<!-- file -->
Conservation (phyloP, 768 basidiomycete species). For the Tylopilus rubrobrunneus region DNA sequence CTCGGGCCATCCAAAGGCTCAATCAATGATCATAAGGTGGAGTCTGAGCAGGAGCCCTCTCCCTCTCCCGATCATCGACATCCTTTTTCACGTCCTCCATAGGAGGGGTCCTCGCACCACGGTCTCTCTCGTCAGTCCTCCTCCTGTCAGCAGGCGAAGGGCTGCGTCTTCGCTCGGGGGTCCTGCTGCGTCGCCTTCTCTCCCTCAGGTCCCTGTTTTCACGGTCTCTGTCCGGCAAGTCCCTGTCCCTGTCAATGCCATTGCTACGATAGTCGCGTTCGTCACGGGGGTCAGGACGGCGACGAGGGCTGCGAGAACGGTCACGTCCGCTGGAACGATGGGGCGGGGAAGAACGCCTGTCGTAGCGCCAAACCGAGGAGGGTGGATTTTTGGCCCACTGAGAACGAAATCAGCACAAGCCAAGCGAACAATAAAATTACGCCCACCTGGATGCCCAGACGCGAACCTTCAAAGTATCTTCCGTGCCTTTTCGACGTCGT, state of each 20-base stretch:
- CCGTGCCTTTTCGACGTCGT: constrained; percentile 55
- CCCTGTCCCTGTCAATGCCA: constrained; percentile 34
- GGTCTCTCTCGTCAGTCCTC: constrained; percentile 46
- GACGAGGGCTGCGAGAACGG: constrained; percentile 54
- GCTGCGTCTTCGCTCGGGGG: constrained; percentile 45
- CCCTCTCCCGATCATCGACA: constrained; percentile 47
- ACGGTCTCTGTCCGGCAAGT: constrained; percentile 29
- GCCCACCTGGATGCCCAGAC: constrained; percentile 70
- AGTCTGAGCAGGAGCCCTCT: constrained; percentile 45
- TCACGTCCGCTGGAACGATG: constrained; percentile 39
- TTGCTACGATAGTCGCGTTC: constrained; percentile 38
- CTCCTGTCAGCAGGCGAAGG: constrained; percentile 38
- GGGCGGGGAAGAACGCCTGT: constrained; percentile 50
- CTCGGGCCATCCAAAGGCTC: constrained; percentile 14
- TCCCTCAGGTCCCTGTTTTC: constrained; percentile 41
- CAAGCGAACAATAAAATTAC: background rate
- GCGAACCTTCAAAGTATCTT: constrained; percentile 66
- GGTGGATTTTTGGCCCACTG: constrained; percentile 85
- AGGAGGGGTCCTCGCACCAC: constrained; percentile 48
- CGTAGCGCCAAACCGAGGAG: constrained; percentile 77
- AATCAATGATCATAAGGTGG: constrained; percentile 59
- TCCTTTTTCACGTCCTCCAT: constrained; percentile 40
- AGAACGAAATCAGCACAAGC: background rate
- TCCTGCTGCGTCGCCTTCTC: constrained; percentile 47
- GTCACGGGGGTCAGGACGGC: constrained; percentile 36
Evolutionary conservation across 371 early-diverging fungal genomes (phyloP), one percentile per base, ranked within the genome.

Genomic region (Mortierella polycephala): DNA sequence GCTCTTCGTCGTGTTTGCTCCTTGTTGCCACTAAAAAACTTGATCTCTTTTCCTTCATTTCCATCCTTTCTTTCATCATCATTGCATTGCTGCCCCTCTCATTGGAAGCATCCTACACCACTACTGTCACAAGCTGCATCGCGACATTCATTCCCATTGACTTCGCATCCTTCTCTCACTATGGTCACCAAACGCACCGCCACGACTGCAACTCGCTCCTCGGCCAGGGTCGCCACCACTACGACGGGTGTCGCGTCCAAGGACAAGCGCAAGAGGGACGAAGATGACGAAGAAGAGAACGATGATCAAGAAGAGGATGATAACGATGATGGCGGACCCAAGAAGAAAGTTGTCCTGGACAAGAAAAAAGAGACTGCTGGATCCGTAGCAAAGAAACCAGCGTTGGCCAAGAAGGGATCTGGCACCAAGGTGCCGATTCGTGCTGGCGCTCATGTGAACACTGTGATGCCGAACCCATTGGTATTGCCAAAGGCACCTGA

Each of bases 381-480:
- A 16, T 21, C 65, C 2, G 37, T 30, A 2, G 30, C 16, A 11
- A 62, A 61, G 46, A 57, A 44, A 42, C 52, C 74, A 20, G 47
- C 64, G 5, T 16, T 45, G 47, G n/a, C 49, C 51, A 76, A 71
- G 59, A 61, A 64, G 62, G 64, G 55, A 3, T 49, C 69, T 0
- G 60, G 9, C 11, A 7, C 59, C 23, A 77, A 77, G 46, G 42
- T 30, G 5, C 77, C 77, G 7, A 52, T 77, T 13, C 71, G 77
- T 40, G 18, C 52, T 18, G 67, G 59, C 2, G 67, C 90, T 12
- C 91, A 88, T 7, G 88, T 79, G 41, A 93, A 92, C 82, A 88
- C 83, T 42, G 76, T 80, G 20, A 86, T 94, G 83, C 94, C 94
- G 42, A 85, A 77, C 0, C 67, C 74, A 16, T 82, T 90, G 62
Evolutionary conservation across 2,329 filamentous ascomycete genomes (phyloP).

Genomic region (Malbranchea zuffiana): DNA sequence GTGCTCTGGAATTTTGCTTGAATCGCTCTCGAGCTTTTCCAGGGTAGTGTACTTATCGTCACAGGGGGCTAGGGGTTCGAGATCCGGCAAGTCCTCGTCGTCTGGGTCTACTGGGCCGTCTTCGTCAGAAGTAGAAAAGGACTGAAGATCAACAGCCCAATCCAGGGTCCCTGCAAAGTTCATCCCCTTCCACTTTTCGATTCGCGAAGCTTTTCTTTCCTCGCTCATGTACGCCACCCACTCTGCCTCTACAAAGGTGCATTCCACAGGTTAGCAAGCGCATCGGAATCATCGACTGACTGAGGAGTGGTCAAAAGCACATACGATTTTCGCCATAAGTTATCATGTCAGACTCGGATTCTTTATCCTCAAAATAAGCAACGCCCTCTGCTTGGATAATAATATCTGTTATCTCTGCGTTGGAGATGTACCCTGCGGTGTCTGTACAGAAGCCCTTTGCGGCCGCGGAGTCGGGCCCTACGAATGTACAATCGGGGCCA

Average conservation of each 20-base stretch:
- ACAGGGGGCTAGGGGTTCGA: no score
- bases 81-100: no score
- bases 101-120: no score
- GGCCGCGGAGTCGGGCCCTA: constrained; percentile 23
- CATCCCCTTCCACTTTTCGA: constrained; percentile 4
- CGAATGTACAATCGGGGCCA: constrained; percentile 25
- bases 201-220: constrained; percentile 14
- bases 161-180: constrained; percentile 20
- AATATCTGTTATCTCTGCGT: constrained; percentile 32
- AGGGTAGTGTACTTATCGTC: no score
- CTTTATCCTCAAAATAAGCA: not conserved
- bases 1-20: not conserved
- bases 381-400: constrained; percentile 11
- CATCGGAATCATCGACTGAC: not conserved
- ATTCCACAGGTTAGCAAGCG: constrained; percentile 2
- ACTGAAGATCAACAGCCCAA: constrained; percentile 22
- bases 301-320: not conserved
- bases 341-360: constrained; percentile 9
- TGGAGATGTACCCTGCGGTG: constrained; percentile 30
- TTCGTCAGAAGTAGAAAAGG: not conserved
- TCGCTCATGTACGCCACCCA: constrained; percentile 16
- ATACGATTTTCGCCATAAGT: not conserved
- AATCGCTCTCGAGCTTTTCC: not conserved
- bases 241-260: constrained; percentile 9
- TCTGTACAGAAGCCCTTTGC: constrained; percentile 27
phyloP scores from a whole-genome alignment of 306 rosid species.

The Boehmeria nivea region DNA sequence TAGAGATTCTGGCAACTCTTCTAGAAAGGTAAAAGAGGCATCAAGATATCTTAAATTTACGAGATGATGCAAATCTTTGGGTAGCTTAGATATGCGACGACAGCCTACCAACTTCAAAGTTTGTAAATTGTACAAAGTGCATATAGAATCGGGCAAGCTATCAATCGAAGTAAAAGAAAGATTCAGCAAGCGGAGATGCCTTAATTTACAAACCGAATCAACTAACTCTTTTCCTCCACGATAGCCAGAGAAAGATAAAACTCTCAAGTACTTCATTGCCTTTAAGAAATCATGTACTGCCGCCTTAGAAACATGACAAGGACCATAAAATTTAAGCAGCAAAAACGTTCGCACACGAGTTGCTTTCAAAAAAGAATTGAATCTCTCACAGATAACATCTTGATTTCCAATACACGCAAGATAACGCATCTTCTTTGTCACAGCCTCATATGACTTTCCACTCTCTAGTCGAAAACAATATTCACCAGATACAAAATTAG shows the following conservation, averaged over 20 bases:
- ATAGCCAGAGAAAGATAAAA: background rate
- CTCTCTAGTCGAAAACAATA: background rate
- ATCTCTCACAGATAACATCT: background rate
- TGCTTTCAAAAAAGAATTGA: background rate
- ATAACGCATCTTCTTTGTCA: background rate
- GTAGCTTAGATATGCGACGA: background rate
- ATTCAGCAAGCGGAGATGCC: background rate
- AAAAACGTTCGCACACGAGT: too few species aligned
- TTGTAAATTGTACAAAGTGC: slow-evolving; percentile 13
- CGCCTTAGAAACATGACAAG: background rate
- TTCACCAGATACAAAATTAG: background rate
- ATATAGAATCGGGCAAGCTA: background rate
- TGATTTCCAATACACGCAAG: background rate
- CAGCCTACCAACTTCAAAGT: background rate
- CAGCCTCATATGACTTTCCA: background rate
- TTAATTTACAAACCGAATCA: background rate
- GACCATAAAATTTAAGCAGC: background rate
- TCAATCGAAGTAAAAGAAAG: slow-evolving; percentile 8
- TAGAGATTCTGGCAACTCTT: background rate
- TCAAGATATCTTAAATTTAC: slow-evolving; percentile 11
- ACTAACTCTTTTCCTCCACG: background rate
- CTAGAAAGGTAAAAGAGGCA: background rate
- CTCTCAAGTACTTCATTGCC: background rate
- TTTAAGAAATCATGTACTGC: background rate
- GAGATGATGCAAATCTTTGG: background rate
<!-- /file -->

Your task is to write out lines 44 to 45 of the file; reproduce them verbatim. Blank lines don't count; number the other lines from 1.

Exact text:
- bases 81-100: no score
- bases 101-120: no score